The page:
July 19, 2011
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UPDATE: NCDOT opens bids for Bonner Bridge replacement

By CATHERINE KOZAK


Bids on a contract to build a new bridge over Oregon Inlet were officially opened  on Tuesday, July 19, as the long-overdue project continues unrestrained so far by a recently-filed lawsuit by environmental groups that want to stop it.

Three design-build teams submitted proposals to the state Department of Transportation ranging from about $216 million to $307 million, before adjustments were made that reflected technical cost-saving measures.

Greer Beaty, NCDOT director of communications, said the complex, highly detailed bid submission process ensures that the top three competitors all have what it takes to replace the aging Bonner Bridge with a short 2.7 mile span parallel to the current bridge. 

“By that point, you know that no matter whose bid is highest or lowest,” she said, “you know you’re getting a quality product.”
 
Thanks to decreased costs for construction materials and other factors, the proposals overall are less than the original DOT projected estimate of $300 million.  Currently, DOT estimates it would cost $241.6 million to build the bridge. 

In general, Beaty said, all DOT contracts have come down about 10 percent in the last year or two.

The team ---a contractor and a lead design firm --- and their original bids were:

  • PCL Civil Constructors Inc., based in Tampa, Fla.; and HDR Engineering Inc. of the Carolinas, based in Raleigh: $215,777,000.
  • Skanska USA Civil Southeast Inc., of Virginia Beach; and Parsons Transportation Group, of Raleigh: $279,850,000.
  • Oregon Inlet Constructors LLC, of Glen Burnie, Md.; and Figg Bridge Engineering Inc, of Exton, Pa.: $306,845,000.

But the raw bids are only part of the equation in the contract award, Beaty said. A list of complicated technical innovations, cost- and time-saving measures, safety precautions and engineering details in each proposal are given a value that creates a score, which is then used to adjust the bid.
 
The new adjusted bids were: PCL, $194,199,300; Skanska, $279,850,000; Oregon Inlet, $258,544, 450.
 
Some examples of the points out of 100 assigned for line items that were factored in the adjusted bids, according to DOT spokeswoman Dara Demi, include 11 points for team management: how the work will be done, how it will be integrated together, how it will be organized and flow; 20 points for quality management: inspection and monitoring of the project, the type of materials, the way it is engineered; and 15 points for schedules and milestones: when permits are issued and stages of construction begin and are completed,  including demolition of the old bridge.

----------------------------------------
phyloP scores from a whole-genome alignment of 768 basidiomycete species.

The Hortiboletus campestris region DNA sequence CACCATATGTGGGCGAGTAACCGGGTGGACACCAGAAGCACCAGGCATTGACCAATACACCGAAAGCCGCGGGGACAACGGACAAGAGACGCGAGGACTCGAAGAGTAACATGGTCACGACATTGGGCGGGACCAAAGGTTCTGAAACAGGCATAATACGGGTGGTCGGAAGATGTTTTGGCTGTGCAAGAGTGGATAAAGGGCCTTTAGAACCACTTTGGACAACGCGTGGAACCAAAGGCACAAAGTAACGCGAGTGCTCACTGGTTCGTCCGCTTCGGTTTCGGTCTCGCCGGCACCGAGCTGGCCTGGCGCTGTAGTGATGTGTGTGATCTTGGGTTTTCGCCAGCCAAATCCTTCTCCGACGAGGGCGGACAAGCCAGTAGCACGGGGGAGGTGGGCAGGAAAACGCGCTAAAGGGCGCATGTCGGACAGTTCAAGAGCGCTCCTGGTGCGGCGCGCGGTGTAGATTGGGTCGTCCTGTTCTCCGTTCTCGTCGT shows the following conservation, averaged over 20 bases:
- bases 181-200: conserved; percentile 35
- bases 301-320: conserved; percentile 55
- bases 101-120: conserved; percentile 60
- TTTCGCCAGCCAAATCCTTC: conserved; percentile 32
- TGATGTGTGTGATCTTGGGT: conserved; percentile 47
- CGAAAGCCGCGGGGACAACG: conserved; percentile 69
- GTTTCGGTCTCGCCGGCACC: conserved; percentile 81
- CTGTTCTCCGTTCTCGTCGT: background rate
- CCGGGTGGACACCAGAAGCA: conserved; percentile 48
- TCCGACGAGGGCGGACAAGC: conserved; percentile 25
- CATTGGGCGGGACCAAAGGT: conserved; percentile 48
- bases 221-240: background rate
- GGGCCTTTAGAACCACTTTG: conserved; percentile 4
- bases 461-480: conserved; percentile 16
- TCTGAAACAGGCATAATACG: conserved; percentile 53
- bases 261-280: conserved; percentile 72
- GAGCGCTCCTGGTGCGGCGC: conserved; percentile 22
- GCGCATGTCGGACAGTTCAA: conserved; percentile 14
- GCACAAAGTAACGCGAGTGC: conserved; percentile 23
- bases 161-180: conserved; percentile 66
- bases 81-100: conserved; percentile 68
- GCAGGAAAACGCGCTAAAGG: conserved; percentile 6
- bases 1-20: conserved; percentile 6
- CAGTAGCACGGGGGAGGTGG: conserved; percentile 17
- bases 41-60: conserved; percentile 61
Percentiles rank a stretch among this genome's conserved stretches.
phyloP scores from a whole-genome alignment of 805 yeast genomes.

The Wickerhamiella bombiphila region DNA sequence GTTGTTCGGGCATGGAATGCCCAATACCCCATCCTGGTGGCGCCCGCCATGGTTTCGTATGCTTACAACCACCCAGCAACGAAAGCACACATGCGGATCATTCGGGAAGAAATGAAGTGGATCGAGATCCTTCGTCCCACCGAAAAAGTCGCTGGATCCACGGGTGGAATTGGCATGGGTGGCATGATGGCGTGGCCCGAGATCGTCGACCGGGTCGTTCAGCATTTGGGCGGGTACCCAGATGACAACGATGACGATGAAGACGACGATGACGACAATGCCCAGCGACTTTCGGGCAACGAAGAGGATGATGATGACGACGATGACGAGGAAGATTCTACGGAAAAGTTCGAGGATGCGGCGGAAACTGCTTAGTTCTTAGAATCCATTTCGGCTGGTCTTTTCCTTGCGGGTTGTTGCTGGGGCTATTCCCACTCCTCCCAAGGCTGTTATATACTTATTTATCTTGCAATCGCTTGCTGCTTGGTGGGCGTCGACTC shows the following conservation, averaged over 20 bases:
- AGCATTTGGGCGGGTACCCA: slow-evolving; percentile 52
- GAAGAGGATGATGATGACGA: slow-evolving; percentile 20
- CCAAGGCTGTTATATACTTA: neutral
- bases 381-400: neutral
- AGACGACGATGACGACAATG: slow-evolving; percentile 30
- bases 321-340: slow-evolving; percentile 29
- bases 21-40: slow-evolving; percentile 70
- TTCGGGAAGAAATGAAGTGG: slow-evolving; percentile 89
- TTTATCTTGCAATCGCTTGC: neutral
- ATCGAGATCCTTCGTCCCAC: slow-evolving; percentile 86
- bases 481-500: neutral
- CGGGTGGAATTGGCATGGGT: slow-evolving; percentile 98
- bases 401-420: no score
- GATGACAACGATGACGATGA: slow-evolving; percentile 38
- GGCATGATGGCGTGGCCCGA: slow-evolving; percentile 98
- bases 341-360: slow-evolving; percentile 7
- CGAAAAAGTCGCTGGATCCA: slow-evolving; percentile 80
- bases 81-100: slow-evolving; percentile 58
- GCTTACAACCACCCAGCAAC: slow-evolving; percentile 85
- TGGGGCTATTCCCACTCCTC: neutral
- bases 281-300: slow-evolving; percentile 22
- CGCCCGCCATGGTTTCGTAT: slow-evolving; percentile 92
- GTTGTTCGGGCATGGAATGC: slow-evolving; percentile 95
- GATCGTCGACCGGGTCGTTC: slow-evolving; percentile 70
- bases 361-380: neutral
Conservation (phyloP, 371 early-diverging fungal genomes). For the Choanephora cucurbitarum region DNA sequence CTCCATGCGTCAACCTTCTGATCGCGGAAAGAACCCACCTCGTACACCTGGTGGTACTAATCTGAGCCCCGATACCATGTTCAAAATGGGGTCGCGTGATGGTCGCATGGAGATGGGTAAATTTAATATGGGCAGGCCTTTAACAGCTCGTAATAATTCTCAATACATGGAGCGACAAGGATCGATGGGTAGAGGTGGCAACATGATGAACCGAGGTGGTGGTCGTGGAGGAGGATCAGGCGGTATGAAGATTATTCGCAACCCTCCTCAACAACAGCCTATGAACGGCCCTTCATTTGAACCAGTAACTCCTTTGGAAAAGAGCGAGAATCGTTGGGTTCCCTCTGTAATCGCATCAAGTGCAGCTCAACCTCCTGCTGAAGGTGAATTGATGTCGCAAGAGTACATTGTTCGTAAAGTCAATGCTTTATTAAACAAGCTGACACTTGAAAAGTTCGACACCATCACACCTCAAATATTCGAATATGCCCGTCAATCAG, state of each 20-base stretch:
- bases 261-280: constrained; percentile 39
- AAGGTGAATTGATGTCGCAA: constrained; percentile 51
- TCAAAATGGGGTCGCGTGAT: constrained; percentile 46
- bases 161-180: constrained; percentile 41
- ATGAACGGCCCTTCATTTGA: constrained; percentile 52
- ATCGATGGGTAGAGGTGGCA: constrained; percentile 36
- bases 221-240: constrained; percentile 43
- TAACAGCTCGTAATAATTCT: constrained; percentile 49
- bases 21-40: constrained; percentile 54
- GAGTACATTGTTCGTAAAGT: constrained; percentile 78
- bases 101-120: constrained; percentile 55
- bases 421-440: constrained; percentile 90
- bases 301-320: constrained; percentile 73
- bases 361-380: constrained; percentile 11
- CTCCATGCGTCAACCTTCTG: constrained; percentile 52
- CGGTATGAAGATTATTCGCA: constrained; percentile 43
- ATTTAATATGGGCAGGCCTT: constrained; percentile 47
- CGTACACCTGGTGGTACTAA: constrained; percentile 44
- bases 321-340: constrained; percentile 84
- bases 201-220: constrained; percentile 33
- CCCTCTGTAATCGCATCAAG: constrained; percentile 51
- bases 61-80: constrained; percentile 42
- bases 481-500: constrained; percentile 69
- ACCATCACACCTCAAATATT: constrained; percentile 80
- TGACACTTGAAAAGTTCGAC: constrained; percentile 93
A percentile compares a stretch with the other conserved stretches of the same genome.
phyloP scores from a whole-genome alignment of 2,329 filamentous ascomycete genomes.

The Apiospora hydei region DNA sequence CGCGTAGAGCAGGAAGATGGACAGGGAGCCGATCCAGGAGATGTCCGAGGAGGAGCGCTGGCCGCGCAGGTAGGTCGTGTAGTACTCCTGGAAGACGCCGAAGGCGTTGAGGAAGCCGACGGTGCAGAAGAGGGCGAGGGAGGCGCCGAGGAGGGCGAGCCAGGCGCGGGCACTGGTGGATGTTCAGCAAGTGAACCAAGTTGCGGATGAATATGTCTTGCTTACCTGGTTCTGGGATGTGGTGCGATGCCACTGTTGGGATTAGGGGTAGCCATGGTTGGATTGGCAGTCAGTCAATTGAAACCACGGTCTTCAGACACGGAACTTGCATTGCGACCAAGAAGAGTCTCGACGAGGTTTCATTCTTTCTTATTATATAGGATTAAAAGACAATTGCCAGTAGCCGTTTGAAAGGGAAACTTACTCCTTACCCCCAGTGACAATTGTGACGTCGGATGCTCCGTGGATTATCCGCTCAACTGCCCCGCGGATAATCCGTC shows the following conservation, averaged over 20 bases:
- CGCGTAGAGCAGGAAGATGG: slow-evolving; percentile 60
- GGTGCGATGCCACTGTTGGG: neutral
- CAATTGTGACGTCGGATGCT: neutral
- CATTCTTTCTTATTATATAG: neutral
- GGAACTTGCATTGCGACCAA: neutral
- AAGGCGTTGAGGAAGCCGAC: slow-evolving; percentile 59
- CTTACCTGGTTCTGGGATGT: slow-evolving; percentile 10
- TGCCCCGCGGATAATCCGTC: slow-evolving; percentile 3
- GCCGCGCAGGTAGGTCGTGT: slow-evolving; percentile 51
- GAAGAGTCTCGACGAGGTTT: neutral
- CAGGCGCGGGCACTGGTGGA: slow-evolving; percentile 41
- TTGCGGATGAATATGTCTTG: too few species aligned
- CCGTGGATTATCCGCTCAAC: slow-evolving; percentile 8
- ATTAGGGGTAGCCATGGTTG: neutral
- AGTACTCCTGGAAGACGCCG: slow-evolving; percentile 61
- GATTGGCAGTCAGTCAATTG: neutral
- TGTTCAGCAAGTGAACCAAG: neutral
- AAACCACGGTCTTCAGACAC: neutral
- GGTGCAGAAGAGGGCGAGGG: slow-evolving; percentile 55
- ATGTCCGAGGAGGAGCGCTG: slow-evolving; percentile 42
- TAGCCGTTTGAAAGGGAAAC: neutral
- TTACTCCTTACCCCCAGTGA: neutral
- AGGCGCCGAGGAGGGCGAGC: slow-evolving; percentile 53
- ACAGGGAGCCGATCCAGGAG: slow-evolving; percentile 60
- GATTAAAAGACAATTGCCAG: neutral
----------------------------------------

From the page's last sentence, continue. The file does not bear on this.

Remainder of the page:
Teams making proposals were required to plan to use, at minimum, the same components mixed in the extra-strong concrete that was used to build the Virginia Dare Memorial Bridge that opened in 2002, Demi said. The state's longest bridge, the 5-mile Virginia Dare Bridge crosses Croatan Sound between Manteo and Manns Harbor.

When it was being built, engineers had said that some of its features were learned from the design planned at that time for the Bonner Bridge replacement.

Demi said that, for the first time in a major bridge replacement project, NCDOT is requiring that stainless steel reinforcements be used in the new bridge's concrete structure, rather than the black reinforced steel that is more susceptible to corrosion.

Demi said that, based on past practices, it is likely that PCL will be awarded the contract, although a final review must still be completed before the decision is made. It is expected by next week.  The contract that is awarded, she said, will be for the amount of the chosen team’s unadjusted bid.

Construction is scheduled to begin, at the earliest, in late 2012 and be opened for traffic in spring 2015.

A lawsuit filed in U.S. District Court on July 1 by the Defenders of Wildlife and the National Wildlife Refuge Association, represented by the Southern Environmental Law Center,  included a request for an injunction to stop the project immediately, but Beaty said that DOT will continue work unless the court orders them to quit.

The most recent action in the matter extended the deadline until Sept. 6 for DOT to answer the complaint.

“Our hope is that we will be able to continue to move forward,” Beaty said.



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